SAFETY INSTRUCTIONS FOR USE OF by 5SjJdD

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									                 QUICK TIPS FOR DRY ICE
                       POTENTIAL HAZARDS
                 SEVERE FROSTBITE
                 SUFFOCATION
                 INCREASED HEART RATE, DAMAGE
                  TO NERVOUS SYSTEM, DIZZINESS
PROPERTIES
   Dry ice is extremely cold, -109°F (-79°C).
   Dry ice does not melt; it sublimates (changes directly from solid to
    gas), releasing CO2, which is heavier than air.
   In poorly ventilated spaces it can displace air, causing asphyxiation.

SAFE HANDLING
   Personal protective equipment – insulated gloves or tongs, safety
    glasses, lab coat or long sleeve shirt, long pants and closed toe shoes.
   Ventilate! (Don’t put your head in the dry ice freezer).
   Avoid unprotected contact with skin and eyes.
   Do not ingest.
   If possible, cover with a cloth before breaking into smaller pieces.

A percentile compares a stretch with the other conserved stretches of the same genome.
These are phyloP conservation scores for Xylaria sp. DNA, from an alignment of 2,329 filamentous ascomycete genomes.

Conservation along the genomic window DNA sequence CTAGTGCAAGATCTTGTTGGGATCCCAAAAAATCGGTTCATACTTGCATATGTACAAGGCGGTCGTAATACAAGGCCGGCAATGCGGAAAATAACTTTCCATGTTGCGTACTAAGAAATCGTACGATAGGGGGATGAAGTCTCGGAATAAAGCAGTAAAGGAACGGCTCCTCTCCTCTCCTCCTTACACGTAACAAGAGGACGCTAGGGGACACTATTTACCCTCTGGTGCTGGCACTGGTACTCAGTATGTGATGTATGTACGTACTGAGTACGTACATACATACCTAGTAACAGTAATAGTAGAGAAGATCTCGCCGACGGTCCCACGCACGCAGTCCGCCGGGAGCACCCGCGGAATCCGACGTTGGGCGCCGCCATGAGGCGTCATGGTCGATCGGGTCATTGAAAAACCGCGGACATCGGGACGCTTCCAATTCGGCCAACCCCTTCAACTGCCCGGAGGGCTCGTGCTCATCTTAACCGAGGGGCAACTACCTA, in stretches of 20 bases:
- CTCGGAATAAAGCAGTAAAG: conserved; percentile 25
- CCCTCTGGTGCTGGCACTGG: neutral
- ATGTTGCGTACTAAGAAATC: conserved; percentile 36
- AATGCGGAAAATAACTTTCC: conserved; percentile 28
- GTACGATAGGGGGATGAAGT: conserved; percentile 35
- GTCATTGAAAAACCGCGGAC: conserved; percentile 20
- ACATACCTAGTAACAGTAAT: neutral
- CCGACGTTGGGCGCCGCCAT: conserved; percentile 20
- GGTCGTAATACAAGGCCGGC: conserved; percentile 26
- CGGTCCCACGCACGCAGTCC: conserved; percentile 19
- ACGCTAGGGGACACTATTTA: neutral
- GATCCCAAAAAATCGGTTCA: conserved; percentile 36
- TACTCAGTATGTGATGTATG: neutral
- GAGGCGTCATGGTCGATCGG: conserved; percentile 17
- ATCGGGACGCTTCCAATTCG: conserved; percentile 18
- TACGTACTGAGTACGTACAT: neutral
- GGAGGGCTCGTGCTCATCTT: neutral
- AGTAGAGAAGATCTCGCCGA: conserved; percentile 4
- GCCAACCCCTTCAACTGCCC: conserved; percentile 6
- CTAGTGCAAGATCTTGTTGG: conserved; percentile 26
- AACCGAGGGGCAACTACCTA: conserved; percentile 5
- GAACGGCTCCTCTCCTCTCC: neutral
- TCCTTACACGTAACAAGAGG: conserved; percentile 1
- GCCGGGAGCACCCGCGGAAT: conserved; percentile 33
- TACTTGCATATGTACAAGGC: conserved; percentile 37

 Never store dry ice in glass or other sealed containers. Store in a
    Styrofoam chest with a loose fitting lid.
   Do not place on a tile or laminated countertop; use a solid surface.
   Do not store in a refrigerator freezer, as it may cause the thermostat to
    turn off the freezer.
FIRST AID
   Frozen tissues should be soaked with tepid, not hot, water. See a
    doctor if the skin blisters or comes off.
   Apply antibiotic ointment to prevent infection.
DISPOSAL
   Allow it to sublimate to the atmosphere in a well-ventilated area.
   Do not dispose of in sewers, sinks or garbage bins.
   Do not dispose of in areas accessible to the general public.

                                                      FHSc. Safety Office, December 2007

								
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